Wednesday, October 25, 2017

Coat Color Matters

From the Oct-Nov 2017 Beef Route Letter

It is one of the great ironies of the current club-calf scene, that “hair” may be the primary selection trait.
Not “beef” yield, for edible meat cuts;  not “hides” for leather;  not “bones” for fertilizer.    Just inedible and unsalable “hair coat”, so important to the final fitting process at our club shows and sales.

Why do I bring this up?    Not necessarily because of “certified Angus beef” which has created a demand for “black” cattle, earning slaughter market premiums in hopes that the promoted carcass advantages of Angus would be present.   

No, it is because of the latest trends in Genetic (genotype, genomic) DNA research.

Black coloration of cattle is due to the presence of the MC1R (Melanocortin 1 Receptor) gene, which encodes a receptor located on Chromosome 18 that is needed for black pigmentation “and also has other functions” according to two researchers at Iowa State University college of Veterinary Medicine.

Black (MCR) is always dominant to the other alleles at the E locus.   Non-black (mcr) color is recessive (which is why other breeds, red, yellow, with or without white spots turned black so easily when bred to Angus to gain that black hair coat).     Like the black hair gene, the non-black gene has other functions which the ISU-CVM research find to be very beneficial.

It seems the “non black” cattle have a gene-encoded resistance to Salmonella and E.-Coli infections.  If exposed to either of those lethal diseases, their genotypes have natural resistance;  if vaccinated against these pathogens they develop useful titres;  if treated with antibiotics they metabolize them faster (which reduces withdrawal times) and they have a higher pain threshold (less likely to go off feed when ill).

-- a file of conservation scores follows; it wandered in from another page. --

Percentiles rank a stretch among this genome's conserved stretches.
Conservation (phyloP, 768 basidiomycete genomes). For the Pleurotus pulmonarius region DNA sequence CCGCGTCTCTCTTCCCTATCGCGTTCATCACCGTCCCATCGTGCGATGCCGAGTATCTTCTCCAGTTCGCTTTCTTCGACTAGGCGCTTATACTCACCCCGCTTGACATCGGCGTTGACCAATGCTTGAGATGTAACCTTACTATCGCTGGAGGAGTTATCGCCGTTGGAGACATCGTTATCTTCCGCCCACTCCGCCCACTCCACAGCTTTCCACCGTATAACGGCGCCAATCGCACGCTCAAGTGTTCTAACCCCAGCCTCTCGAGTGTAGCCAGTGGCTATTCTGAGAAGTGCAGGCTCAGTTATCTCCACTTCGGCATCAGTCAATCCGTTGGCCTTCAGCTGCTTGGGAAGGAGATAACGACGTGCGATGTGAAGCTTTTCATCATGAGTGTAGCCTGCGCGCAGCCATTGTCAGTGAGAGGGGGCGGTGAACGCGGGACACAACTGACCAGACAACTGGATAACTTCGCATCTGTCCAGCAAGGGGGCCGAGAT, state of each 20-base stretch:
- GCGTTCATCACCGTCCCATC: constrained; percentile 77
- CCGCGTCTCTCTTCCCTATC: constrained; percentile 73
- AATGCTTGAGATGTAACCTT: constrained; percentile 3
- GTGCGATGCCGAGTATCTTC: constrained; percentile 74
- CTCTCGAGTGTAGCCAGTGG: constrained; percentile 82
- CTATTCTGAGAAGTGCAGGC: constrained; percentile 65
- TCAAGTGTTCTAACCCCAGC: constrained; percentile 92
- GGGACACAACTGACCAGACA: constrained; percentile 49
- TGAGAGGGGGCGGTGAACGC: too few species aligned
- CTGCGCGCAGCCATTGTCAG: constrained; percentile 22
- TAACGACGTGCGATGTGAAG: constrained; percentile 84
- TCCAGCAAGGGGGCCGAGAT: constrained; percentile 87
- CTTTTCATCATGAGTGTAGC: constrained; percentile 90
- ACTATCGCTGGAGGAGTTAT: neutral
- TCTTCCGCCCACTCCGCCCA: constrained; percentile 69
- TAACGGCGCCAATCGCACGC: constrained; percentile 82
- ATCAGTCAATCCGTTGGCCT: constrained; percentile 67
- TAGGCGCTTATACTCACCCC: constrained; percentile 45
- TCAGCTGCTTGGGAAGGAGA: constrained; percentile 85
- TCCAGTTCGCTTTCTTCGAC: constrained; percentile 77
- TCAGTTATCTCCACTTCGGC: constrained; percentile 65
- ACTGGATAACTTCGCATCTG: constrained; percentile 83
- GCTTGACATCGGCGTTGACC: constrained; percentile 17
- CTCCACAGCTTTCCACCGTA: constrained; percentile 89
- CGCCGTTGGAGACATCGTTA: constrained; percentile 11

Ironically, this DNA capability is lacking in the MC1R gene which provides the black hair.   Therefore, breeding for “black” in all the non-black hair breeds has passed a latent genetic effect across 70% of the total beef cattle population in the USA.

Genomics started out as a way to predetermine genetic values from DNA samples prior to actual animal performance and subsequent data evaluation.    These uses matured fairly quickly; now the bulk of DNA research is seeking out answers to more physiological and health-related issues such as ability to get an immunity from vaccination, or response to various drug therapies for typical herd problems.

Dominant and Recessive gene activity was already known in all breeds (dominant polled vs recessive horns;  dominant black vs recessive red hair) but now we are finding cases of linkages of effects as in this occlusion between black hair and specific disease susceptibility.   

Possible benefit to non-black breeds

The popularity of non-black cattle is greatest in commercial beef production, often the range managed herds, where minimum human handling is possible.    Could better health experience be part of this ??   
The cattle industry has always included highly observant breeders alongside data driven commercial producers, with some synergy resulting (given 90% of range cattle are bred naturally, only 10% AI).

It remains for our club calf judges to open up the opportunity for good red, roan, yellow, white cattle.

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